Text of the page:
Hayden Soule

HexMap, 2019

Working with the medium of moving images generated by a computer I started to think about fluctuations in our environment, the connection of the digital world to the organic one, and the impact our technology has made. Working with these themes I used organic movement in the scene in the form of the flow of water. I wanted to make a comment on the lack of connection between our digital and organic worlds and to do so I mirrored the natural world in a simulated digital reproduction. As the water sloshes over the hard edges of the hexagonal tiles they begin to erode, slowly at first but eventually the entire island is underwater. This slow process is a reflection on the ways in which the production of our digital worlds has caused our natural one to decay. The unnatural form of the hexagonal tiles emphasizes the digital environment while the decay and erosion reflect organic life. The objective of this project is to spread awareness of how digital landscapes can cause real harm to our natural world; it is meant as a reflection on climate change through a digital lens.

Q&A with Hayden Soule

Q. Could you tell us about any current projects that you are working on?

A. I am currently working on a pixel art style fantasy video game for my thesis. The project was too large to complete in one year so I have segmented it and I am focusing on the barebones of the video game. The thesis project focuses on the environmental art assets, as well as some of the initial coding to start generating the terrain for the world.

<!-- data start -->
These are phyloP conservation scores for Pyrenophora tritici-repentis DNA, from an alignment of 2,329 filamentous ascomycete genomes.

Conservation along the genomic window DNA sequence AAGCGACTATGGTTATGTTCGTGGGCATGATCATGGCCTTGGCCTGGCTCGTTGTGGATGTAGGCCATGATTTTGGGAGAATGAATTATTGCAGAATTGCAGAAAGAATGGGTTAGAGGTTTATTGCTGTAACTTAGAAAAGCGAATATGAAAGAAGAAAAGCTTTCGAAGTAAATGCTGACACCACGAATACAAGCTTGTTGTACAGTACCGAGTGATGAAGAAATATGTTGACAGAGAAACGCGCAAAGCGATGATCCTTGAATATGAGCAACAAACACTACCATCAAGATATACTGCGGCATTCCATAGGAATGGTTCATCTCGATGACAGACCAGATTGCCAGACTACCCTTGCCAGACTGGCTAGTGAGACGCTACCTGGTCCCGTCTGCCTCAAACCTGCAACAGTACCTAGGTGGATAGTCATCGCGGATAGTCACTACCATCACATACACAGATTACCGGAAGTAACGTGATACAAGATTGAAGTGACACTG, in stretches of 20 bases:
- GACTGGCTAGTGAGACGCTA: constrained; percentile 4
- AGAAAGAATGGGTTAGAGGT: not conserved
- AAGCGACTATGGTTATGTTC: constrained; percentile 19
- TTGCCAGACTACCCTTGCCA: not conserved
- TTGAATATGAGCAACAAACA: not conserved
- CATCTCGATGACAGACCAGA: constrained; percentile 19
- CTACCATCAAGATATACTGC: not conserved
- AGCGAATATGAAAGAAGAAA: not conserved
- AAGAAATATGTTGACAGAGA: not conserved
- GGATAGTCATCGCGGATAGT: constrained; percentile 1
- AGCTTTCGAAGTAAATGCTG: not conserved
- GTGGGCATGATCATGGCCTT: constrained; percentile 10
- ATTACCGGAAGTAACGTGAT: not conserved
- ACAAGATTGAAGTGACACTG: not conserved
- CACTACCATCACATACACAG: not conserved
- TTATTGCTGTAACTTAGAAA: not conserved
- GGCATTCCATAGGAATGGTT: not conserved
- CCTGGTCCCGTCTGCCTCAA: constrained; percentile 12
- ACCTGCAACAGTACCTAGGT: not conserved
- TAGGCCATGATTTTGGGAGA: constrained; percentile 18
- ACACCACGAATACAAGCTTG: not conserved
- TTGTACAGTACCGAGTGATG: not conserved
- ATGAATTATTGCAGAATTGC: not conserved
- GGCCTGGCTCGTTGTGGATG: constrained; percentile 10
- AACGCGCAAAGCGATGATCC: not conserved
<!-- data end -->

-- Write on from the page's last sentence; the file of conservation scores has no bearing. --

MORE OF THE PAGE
Q. Describe your project in its current state and what you’d like it’s final outcome to be.

A. Currently I am working on starting the programming side of this project, which is going to involve many hours sitting in front of the cool blue glow of my monitor late at night. I hope that eventually, with enough hours put in, I will be able to turn this into a real game.

Q. How did you reach the conceptualization of your current project?

A. I actually had no idea I was going to be working on this until I was already a couple of weeks into another project; I got bored of that one and abandoned it. This project started because I knew that I wanted to do something with fantasy as it has always been a big part of my life since child, and I finally had the opportunity to work on a large scale project.

Q. Are there any artists that have inspired this work? If so, why?

A. This work has been heavily inspired by people like Eric Barone, the creator of Stardew Valley, who has been a huge inspiration to me. Barone’s dedication to working on his passion project and putting in the time to single handedly create an incredible video game, and artwork is incredibly admirable.

Q. Describe any challenges you have faced and any solutions that you have found to be helpful in the creative process.

A. One of the biggest challenges I am facing with this project is motivation. I generally like to work on smaller scale projects than this, and this project has the looming fear of it potentially taking nearly a decade to finish. I think to circumvent this I am just taking it one step at a time, focusing on it piece by piece. I also find it helpful to have lots of side projects going on at the same time!

Q. Have you had any success in getting your work out into the world? Do you have suggestions for other artists?

A. The work that I’ve been able to get out into the world has been my commercial contracts. I think it can be a little bit disheartening to realize that you may not be able to show your personal work right away as an emerging artist, but there is always a way to imbue your own aesthetics into a project, even when working for a company with very strict brand guidelines.

Work In Progress:

Winter Thesis, 2020